The final week of January was a big one for Aubrie Sellers, who gave her first television performance, released her first album, and appears poised for an outstanding 2016. Elsewhere a fairly light news week which includes a short but solid list of new releases as well as troubles for Jamey Johnson, Tyler Farr and Katie Armiger.
Since its inception, the top honor an artist could be given at the Country Music Association awards is this one: Entertainer of the Year. Originally a revolving door of winners, the winner in early years was often not even nominated the following year. In 1981, Barbara Mandrell became the first artist to win the award twice. Alabama succeeded her with a three year run from 1982-1984. Fourteen years later, Garth Brooks became the first artist two win four times, a feat later matched by Kenny Chesney in 2008.
Here’s a look back at the award from the very beginning, along with some facts and feats about the category and its nominees.
- Bill Anderson
- Eddy Arnold
- Merle Haggard
- Sonny James
- Buck Owens
One year after being inducted into the Country Music Hall of Fame, Eddy Arnold was named the very first Entertainer of the Year at the inaugural CMA awards in 1967. Don’t assume it was a sympathy vote. Arnold had three #1 hits in the twelve months leading up to the ceremony, as he was in the middle of his impressive mid-sixties comeback, a period best defined by the 1965 classic, “Make the World Go Away.” He remains the only member of the Hall of Fame to win this award after being inducted.
Lynn Anderson was born the daughter of songwriters Casey and Liz Anderson, and went on to become one of country music’s brightest stars in the 60’s and 70’s. Over the course of sixteen years, she amassed an impressive string of eighteen Top 10 country hits including chart-toppers such as “You’re My Man,” “How Can I Unlove You,” “Keep Me In Mind,” “What a Man My Man Is,” and most notably the Grammy-winning platinum-selling crossover smash “Rose Garden.”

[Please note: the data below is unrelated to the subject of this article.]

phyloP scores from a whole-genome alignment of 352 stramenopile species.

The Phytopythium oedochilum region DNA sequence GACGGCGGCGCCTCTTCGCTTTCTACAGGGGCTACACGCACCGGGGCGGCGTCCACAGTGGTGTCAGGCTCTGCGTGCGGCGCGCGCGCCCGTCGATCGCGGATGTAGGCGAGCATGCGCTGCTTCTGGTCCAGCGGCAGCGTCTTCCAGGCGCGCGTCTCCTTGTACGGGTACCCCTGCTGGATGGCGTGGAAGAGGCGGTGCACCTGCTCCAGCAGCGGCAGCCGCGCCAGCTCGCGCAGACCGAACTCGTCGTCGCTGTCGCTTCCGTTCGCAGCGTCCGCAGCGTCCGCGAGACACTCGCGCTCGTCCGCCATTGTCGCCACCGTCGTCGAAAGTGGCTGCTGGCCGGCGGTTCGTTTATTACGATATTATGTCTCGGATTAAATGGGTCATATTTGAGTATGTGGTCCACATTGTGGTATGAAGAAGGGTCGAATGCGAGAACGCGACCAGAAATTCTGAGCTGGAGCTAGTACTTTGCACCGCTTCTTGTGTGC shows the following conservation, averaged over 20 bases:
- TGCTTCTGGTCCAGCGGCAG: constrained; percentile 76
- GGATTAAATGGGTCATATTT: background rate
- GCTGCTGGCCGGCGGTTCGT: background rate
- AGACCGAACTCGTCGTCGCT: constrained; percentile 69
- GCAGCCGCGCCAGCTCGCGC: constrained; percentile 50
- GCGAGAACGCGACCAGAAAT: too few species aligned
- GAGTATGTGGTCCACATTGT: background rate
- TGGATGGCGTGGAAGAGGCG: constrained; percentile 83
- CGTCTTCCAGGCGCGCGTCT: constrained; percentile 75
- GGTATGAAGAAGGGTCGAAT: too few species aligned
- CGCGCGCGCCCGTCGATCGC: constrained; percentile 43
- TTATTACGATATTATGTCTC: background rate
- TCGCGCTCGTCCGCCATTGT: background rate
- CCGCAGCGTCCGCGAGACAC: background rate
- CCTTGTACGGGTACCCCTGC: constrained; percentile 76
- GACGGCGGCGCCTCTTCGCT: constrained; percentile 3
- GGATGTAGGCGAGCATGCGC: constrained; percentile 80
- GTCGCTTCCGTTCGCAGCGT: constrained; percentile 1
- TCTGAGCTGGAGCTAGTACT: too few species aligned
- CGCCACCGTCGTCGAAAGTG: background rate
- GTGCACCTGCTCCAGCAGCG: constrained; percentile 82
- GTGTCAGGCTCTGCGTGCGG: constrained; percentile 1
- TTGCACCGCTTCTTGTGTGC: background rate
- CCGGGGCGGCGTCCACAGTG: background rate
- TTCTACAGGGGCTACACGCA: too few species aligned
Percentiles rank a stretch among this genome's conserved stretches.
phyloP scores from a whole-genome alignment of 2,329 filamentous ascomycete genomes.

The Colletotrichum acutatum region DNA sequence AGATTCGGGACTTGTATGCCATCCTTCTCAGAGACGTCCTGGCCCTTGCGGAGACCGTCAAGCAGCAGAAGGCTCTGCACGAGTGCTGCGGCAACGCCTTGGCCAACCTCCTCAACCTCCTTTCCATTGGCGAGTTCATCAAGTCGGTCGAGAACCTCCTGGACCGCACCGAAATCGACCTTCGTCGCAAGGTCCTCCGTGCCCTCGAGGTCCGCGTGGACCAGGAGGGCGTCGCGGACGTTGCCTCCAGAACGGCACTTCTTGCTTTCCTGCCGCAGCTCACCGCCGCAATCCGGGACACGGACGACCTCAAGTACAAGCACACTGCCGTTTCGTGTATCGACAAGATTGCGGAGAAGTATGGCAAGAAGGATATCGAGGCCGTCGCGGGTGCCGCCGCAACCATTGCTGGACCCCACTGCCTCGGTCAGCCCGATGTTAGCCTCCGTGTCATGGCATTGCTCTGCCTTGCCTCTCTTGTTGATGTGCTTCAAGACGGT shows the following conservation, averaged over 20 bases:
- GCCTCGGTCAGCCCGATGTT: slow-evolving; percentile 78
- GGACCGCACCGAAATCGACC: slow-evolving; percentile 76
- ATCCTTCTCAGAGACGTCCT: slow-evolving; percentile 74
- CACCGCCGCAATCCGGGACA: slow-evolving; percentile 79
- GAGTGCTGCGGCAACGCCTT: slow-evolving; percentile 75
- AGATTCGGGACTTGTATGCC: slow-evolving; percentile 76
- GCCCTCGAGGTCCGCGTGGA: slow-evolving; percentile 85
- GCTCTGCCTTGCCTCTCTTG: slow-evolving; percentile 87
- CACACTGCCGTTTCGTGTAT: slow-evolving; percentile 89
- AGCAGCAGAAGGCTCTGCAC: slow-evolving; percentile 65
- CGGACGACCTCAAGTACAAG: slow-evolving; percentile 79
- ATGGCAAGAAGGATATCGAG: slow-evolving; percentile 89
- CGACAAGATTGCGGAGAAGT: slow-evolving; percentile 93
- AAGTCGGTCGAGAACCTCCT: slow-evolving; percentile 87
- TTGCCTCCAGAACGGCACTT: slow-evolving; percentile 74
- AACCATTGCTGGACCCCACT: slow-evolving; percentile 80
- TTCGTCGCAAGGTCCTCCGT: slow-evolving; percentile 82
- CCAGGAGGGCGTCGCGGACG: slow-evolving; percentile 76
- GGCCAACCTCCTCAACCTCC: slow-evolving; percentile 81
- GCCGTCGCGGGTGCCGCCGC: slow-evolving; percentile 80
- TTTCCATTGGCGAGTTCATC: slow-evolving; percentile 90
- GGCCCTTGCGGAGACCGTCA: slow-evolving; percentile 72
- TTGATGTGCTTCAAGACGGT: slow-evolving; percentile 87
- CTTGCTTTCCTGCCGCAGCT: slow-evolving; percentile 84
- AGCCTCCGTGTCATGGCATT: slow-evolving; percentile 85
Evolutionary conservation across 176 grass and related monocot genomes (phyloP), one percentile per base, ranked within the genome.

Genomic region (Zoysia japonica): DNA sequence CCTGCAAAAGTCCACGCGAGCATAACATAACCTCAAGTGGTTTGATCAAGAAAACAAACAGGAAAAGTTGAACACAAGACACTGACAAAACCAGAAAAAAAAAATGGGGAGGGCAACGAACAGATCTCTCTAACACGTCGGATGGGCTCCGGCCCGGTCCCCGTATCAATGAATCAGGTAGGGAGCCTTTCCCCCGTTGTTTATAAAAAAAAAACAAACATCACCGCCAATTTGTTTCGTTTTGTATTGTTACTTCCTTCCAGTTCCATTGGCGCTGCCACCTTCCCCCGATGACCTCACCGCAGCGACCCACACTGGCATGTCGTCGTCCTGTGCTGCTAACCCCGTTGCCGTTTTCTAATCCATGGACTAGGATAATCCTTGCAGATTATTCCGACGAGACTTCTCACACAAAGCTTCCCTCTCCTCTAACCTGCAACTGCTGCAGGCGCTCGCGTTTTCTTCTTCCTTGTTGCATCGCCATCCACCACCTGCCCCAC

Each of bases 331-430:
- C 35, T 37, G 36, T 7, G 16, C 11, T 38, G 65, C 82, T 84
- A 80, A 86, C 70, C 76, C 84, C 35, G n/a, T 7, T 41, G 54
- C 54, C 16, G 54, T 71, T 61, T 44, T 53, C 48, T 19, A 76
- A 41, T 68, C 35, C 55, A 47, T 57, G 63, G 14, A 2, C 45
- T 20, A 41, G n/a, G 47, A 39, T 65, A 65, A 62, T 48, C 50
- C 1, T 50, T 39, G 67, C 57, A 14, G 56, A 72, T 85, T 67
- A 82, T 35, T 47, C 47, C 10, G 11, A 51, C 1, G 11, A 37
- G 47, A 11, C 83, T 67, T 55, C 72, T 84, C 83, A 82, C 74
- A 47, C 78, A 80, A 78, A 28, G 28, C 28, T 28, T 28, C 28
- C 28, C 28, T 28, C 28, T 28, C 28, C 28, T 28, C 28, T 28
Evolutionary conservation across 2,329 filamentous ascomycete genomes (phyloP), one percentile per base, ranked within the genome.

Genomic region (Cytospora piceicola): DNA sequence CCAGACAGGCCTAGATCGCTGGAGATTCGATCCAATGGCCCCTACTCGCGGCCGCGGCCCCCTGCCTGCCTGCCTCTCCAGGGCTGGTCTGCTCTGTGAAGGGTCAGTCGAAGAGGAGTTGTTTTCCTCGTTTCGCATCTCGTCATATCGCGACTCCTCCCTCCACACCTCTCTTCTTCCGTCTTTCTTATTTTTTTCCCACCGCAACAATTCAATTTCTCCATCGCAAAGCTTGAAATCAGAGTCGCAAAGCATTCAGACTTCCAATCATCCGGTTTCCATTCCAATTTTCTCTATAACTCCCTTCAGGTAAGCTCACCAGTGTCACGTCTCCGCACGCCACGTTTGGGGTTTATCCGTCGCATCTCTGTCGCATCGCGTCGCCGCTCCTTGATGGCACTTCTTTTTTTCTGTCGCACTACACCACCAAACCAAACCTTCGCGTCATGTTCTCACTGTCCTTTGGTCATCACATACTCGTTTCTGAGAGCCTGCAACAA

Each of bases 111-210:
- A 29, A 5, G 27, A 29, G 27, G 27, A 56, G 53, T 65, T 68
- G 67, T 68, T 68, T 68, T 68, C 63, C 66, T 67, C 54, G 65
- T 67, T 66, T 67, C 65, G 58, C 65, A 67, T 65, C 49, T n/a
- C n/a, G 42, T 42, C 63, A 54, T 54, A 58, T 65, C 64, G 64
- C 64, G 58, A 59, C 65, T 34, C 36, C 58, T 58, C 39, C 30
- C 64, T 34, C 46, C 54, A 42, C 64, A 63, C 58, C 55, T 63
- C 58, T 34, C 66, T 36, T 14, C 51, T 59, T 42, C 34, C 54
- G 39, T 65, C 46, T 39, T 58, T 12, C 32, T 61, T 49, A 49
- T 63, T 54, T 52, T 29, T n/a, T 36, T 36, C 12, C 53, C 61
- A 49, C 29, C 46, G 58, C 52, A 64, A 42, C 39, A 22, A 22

As with the similar CMA category of Single of the Year, looking over the history of this category is the quickest way to get a snapshot of country music in a given year. There is a quite a bt of consensus among the two organizations here, and it is very rare for the winner at one show to not at least be nominated at the other. The winners list here would make a great 2-disc set of country classics, at least for those who don’t mind a little pop in their country. The ACM definitely has more of a taste for crossover than its CMA counterpart, and the organizations have only agreed on 17 singles in the past four decades and change.
As always, we start with a look at this year’s nominees and work our way back to 1968.
- Zac Brown Band, “Toes”
- Billy Currington, “People Are Crazy”
- Lady Antebellum, “Need You Now”
- Miranda Lambert, “White Liar”
- David Nail, “Red Light”
There’s usually a “Huh?” nominee among the ACM list in recent years. This year, it’s David Nail. Good for him! Currington hasn’t won yet for this hit, even though he got himself a Grammy nomination for it. With Lady Antebellum reaching the upper ranks of the country and pop charts with “Need You Now”, my guess is that they’re the presumptive favorites. Then again, Miranda Lambert is a nominee for the third straight year, and she’s up for her biggest radio hit.
- Trace Adkins, “You’re Gonna Miss This”
- Jamey Johnson, “In Color”
- Miranda Lambert, “Gunpowder & Lead”
- Heidi Newfield, “Johnny and June”
- Brad Paisley, “Waitin’ On a Woman”
Adkins has been a fairly regular fixture on country radio since 1996, but this was his first major industry award. He also won the ACM for Top New Male Vocalist in 1997.